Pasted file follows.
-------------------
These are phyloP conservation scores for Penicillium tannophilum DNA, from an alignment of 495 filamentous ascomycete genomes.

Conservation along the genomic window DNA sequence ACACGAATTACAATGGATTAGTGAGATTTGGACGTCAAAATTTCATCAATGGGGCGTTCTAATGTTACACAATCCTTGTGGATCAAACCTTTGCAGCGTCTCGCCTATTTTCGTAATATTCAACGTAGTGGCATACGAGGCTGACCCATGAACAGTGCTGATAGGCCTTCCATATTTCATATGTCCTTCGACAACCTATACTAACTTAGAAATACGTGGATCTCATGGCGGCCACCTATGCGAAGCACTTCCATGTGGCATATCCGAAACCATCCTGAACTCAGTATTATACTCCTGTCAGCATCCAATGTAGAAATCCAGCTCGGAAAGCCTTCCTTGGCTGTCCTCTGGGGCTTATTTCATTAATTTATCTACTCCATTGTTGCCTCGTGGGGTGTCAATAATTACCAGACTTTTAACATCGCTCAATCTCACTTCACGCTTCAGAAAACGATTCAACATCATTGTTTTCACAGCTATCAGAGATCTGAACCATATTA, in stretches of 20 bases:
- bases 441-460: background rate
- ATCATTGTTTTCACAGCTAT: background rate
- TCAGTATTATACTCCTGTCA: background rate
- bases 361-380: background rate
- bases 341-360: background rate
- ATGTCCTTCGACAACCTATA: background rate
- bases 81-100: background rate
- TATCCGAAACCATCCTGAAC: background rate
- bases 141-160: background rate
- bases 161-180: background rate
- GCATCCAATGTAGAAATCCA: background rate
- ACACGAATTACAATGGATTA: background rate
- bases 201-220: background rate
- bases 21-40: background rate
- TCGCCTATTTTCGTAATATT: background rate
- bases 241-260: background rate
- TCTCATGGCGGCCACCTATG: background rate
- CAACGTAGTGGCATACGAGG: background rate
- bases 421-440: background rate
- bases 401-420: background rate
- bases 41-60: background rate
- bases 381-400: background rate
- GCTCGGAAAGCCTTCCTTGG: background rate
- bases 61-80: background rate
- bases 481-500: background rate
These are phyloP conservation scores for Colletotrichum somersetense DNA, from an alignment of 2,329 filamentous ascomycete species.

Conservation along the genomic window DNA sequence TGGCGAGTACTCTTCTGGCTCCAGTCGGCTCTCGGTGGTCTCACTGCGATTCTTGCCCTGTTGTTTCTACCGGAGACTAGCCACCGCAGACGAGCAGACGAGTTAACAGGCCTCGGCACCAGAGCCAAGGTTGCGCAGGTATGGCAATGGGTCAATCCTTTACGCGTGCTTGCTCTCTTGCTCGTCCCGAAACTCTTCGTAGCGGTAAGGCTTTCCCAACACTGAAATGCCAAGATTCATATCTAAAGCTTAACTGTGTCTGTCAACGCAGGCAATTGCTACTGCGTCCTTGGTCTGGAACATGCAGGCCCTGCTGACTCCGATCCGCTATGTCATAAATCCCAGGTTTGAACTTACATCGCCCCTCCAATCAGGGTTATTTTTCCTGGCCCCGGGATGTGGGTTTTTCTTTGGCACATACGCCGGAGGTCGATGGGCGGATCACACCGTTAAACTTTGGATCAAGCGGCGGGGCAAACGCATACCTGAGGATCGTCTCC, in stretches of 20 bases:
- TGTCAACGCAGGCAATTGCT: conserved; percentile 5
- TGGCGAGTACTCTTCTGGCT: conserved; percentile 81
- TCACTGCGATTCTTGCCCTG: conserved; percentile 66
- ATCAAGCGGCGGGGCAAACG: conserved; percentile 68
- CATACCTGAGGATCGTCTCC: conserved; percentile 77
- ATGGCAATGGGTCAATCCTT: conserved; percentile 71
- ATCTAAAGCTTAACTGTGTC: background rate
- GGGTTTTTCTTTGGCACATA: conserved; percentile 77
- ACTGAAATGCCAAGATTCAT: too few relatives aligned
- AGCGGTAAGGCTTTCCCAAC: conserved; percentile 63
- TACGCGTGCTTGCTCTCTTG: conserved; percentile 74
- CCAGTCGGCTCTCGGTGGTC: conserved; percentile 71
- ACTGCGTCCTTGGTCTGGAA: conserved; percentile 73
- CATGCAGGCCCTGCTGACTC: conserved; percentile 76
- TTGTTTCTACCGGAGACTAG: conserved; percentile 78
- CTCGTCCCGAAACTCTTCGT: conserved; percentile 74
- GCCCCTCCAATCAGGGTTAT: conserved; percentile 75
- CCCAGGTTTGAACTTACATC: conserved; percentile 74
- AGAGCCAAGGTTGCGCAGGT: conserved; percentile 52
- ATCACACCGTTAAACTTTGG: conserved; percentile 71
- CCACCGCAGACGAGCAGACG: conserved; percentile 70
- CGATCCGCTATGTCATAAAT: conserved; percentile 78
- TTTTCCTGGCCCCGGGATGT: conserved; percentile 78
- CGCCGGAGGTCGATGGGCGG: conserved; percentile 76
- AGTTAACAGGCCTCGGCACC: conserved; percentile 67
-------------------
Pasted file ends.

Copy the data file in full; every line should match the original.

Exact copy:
These are phyloP conservation scores for Penicillium tannophilum DNA, from an alignment of 495 filamentous ascomycete genomes.

Conservation along the genomic window DNA sequence ACACGAATTACAATGGATTAGTGAGATTTGGACGTCAAAATTTCATCAATGGGGCGTTCTAATGTTACACAATCCTTGTGGATCAAACCTTTGCAGCGTCTCGCCTATTTTCGTAATATTCAACGTAGTGGCATACGAGGCTGACCCATGAACAGTGCTGATAGGCCTTCCATATTTCATATGTCCTTCGACAACCTATACTAACTTAGAAATACGTGGATCTCATGGCGGCCACCTATGCGAAGCACTTCCATGTGGCATATCCGAAACCATCCTGAACTCAGTATTATACTCCTGTCAGCATCCAATGTAGAAATCCAGCTCGGAAAGCCTTCCTTGGCTGTCCTCTGGGGCTTATTTCATTAATTTATCTACTCCATTGTTGCCTCGTGGGGTGTCAATAATTACCAGACTTTTAACATCGCTCAATCTCACTTCACGCTTCAGAAAACGATTCAACATCATTGTTTTCACAGCTATCAGAGATCTGAACCATATTA, in stretches of 20 bases:
- bases 441-460: background rate
- ATCATTGTTTTCACAGCTAT: background rate
- TCAGTATTATACTCCTGTCA: background rate
- bases 361-380: background rate
- bases 341-360: background rate
- ATGTCCTTCGACAACCTATA: background rate
- bases 81-100: background rate
- TATCCGAAACCATCCTGAAC: background rate
- bases 141-160: background rate
- bases 161-180: background rate
- GCATCCAATGTAGAAATCCA: background rate
- ACACGAATTACAATGGATTA: background rate
- bases 201-220: background rate
- bases 21-40: background rate
- TCGCCTATTTTCGTAATATT: background rate
- bases 241-260: background rate
- TCTCATGGCGGCCACCTATG: background rate
- CAACGTAGTGGCATACGAGG: background rate
- bases 421-440: background rate
- bases 401-420: background rate
- bases 41-60: background rate
- bases 381-400: background rate
- GCTCGGAAAGCCTTCCTTGG: background rate
- bases 61-80: background rate
- bases 481-500: background rate
These are phyloP conservation scores for Colletotrichum somersetense DNA, from an alignment of 2,329 filamentous ascomycete species.

Conservation along the genomic window DNA sequence TGGCGAGTACTCTTCTGGCTCCAGTCGGCTCTCGGTGGTCTCACTGCGATTCTTGCCCTGTTGTTTCTACCGGAGACTAGCCACCGCAGACGAGCAGACGAGTTAACAGGCCTCGGCACCAGAGCCAAGGTTGCGCAGGTATGGCAATGGGTCAATCCTTTACGCGTGCTTGCTCTCTTGCTCGTCCCGAAACTCTTCGTAGCGGTAAGGCTTTCCCAACACTGAAATGCCAAGATTCATATCTAAAGCTTAACTGTGTCTGTCAACGCAGGCAATTGCTACTGCGTCCTTGGTCTGGAACATGCAGGCCCTGCTGACTCCGATCCGCTATGTCATAAATCCCAGGTTTGAACTTACATCGCCCCTCCAATCAGGGTTATTTTTCCTGGCCCCGGGATGTGGGTTTTTCTTTGGCACATACGCCGGAGGTCGATGGGCGGATCACACCGTTAAACTTTGGATCAAGCGGCGGGGCAAACGCATACCTGAGGATCGTCTCC, in stretches of 20 bases:
- TGTCAACGCAGGCAATTGCT: conserved; percentile 5
- TGGCGAGTACTCTTCTGGCT: conserved; percentile 81
- TCACTGCGATTCTTGCCCTG: conserved; percentile 66
- ATCAAGCGGCGGGGCAAACG: conserved; percentile 68
- CATACCTGAGGATCGTCTCC: conserved; percentile 77
- ATGGCAATGGGTCAATCCTT: conserved; percentile 71
- ATCTAAAGCTTAACTGTGTC: background rate
- GGGTTTTTCTTTGGCACATA: conserved; percentile 77
- ACTGAAATGCCAAGATTCAT: too few relatives aligned
- AGCGGTAAGGCTTTCCCAAC: conserved; percentile 63
- TACGCGTGCTTGCTCTCTTG: conserved; percentile 74
- CCAGTCGGCTCTCGGTGGTC: conserved; percentile 71
- ACTGCGTCCTTGGTCTGGAA: conserved; percentile 73
- CATGCAGGCCCTGCTGACTC: conserved; percentile 76
- TTGTTTCTACCGGAGACTAG: conserved; percentile 78
- CTCGTCCCGAAACTCTTCGT: conserved; percentile 74
- GCCCCTCCAATCAGGGTTAT: conserved; percentile 75
- CCCAGGTTTGAACTTACATC: conserved; percentile 74
- AGAGCCAAGGTTGCGCAGGT: conserved; percentile 52
- ATCACACCGTTAAACTTTGG: conserved; percentile 71
- CCACCGCAGACGAGCAGACG: conserved; percentile 70
- CGATCCGCTATGTCATAAAT: conserved; percentile 78
- TTTTCCTGGCCCCGGGATGT: conserved; percentile 78
- CGCCGGAGGTCGATGGGCGG: conserved; percentile 76
- AGTTAACAGGCCTCGGCACC: conserved; percentile 67